There’s no one comprehensive strategy behind educating English-learners in California. Instead, it’s a mishmash of programs, many of which leave students struggling to learn English for years.
This week, cohosts Scott Lewis and Laura Kohn discuss what research is showing to be the best ways to educate English-learners.
Author and education expert Ruby Takanishi joins the show to talk about a recent report by the National Academies of Sciences, Engineering and Medicine that examined the most effective ways to educate English-learners.
Takanishi said that even though more and more educators and researchers are promoting multilingualism at schools, school districts in several states are still lagging in providing adequate resources for students who don’t speak English.
“It is very clear that (English-language learners) in all states throughout the country are really at the bottom of the charts,” she said. “They have widest achievement disparities among different groups, including racial ethnic groups and economic groups.”
Takanishi chaired the committee behind the report, which found that it takes an average of five to seven years for a student to become proficient in English. On top of the academic challenges that presents, the report showed that many English-learners continue to struggle once they enter the workforce.
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Children need basic knowledge and thinking skills as well as the ability to understand English. In my experience, basic knowledge and thinking skills are best taught in the child's native language for the first few years while the child is learning English.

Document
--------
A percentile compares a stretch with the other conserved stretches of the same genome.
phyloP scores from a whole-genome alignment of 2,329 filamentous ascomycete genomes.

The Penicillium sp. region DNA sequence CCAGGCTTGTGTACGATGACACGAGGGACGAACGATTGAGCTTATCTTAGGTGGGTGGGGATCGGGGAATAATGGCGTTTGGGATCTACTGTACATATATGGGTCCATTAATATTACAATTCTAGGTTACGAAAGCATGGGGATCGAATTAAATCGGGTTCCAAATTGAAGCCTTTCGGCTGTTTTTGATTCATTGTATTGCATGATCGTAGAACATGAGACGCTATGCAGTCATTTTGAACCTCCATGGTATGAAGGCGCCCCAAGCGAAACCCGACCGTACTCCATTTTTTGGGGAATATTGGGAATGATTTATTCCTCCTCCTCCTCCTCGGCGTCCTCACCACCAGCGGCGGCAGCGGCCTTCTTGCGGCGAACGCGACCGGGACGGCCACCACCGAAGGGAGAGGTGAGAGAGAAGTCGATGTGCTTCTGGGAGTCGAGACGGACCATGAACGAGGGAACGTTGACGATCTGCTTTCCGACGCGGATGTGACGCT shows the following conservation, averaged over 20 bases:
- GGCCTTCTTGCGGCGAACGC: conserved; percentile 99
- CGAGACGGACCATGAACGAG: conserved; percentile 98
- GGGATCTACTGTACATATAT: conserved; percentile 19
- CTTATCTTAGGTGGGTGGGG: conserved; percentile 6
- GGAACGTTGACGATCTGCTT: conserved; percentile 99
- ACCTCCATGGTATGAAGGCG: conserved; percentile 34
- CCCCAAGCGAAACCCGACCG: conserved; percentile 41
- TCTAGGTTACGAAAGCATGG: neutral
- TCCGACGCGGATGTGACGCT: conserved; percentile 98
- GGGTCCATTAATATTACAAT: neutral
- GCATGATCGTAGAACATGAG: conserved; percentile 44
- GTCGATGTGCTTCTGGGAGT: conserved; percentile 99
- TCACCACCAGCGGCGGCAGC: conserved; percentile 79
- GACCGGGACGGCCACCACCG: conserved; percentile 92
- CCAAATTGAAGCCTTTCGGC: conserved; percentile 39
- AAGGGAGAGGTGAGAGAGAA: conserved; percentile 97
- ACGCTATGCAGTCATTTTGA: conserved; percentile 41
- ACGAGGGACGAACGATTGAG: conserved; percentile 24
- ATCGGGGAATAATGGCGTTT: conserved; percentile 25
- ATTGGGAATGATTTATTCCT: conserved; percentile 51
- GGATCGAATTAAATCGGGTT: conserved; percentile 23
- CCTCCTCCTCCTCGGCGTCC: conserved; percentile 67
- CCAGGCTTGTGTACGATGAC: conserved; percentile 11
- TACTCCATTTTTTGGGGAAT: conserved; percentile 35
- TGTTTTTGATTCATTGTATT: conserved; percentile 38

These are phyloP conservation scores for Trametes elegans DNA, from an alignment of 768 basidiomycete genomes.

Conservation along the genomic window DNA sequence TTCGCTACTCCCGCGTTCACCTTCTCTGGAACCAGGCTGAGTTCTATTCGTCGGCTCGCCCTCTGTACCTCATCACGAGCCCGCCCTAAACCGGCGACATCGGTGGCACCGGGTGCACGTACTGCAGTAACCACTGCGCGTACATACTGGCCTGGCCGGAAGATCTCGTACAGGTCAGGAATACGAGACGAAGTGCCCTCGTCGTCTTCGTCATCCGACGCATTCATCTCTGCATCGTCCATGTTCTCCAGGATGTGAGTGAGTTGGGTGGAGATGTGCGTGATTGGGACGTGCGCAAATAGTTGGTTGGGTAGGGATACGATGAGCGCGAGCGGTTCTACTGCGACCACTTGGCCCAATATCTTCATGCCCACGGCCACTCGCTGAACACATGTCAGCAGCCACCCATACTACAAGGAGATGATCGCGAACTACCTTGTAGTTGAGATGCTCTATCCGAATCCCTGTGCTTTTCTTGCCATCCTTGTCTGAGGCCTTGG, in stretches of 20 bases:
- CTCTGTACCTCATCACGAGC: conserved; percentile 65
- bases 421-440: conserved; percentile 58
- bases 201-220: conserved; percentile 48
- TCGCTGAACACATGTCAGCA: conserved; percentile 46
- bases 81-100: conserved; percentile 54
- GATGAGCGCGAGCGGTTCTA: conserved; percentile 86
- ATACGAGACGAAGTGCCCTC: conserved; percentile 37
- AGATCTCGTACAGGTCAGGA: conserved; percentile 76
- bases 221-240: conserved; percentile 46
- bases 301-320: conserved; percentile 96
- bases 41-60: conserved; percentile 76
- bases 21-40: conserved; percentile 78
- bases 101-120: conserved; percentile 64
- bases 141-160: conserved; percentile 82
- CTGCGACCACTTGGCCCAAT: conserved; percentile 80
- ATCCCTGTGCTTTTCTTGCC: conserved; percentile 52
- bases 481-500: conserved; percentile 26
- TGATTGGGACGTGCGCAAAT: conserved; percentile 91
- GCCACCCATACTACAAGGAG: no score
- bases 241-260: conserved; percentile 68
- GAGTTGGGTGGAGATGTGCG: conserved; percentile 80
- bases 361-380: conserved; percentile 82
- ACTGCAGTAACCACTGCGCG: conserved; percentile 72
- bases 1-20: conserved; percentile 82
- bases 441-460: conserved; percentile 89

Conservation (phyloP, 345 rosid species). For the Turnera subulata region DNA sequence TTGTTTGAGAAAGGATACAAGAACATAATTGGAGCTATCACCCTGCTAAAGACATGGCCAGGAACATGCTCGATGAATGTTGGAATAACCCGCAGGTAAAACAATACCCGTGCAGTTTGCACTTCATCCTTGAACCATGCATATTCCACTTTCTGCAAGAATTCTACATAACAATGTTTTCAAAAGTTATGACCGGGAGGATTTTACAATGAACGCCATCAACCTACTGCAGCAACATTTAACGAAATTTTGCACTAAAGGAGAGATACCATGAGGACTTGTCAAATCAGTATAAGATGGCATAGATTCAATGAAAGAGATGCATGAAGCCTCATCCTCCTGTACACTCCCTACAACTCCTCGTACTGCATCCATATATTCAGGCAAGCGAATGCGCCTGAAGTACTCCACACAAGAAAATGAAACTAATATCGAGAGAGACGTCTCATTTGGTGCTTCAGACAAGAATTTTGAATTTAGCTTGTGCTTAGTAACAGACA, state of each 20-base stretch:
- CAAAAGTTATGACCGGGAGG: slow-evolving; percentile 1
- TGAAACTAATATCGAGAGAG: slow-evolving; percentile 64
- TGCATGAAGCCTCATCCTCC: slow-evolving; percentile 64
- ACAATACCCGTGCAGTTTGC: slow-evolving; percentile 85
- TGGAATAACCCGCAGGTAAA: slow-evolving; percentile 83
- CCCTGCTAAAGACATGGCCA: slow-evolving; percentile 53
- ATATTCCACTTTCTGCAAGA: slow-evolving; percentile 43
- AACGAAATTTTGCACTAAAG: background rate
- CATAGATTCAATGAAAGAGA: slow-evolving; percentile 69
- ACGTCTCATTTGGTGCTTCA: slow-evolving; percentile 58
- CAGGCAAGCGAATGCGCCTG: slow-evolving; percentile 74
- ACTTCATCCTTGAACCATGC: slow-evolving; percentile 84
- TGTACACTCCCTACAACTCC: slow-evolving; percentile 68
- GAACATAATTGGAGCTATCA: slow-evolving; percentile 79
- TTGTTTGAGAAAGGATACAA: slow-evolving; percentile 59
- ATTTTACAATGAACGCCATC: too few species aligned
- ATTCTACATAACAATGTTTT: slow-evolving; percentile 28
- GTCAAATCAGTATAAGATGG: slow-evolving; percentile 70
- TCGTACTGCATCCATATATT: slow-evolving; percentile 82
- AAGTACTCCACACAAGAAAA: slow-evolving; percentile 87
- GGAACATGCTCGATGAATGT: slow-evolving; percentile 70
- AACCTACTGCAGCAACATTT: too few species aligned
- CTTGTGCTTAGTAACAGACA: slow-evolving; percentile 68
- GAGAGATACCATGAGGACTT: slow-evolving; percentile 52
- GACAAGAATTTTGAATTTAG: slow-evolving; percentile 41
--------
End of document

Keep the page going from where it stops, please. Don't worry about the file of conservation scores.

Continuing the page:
Everyone agrees that all children should learn English. And, that is where the agreement ends. It ends because the students differ in their needs. For example, a child entering 1st grade with no English language. Where do you place that child? And, that is the biggest question today.
Ms. Takanishi talks broadly about the issue of second language instruction in the U.S. She wasn't addressing the issue here in San Diego. San Diego is very highly impacted by the proximity of the U.S.-Mexico Border. Children, for example, living in the U.S. near the Border interact, perhaps, daily with people in Mexico. So, some claim the "immersion" model works. Immersion in a language works if, and only if, the student has been isolated and is working with the new language 24/7. Immersion is the basic technique at the Monterey School of Languages(military).
At the Center for Applied Linguistics, second language acquisition occurs progressively with initial intensive use of the first language to help drive the second, over time.
Of course, all of this is very nuanced and complicated. But, a major problem has been the politicization of language learning.
A strong contingent of people think people living in the U.S. should speak English a priori . They come from the idea that English is the only language.
Most people today think that circumstances dictate language.
In a very unfortunate length of a statement is that second language acquisition(English learning) must be customized to the school, neighborhood. And, qualified teachers must be available. There is no "cookie cutter" to second language acquisition. It is very specialized work.Work, if done correctly and with compassion could yield fabulous results.
The other element is time. To thoroughly grasp the nuances of the English language and, by the way, culture takes an extraordinary amount of time and effort. The child mentioned above you entered 1st grade with no English background could be very competent by the 8th grade. And, here, I must include the elements of verbal, writing, reading, and reading comprehension. Usage of ANY language is essential for a pleasing experience. It takes a huge amount of energy to understand and enjoy Emily Dickinson and Robert Frost. And, the same goes for understanding Unamuno and Valle-Inclan.
We wish our children to be powerful in the society of their eventual choice.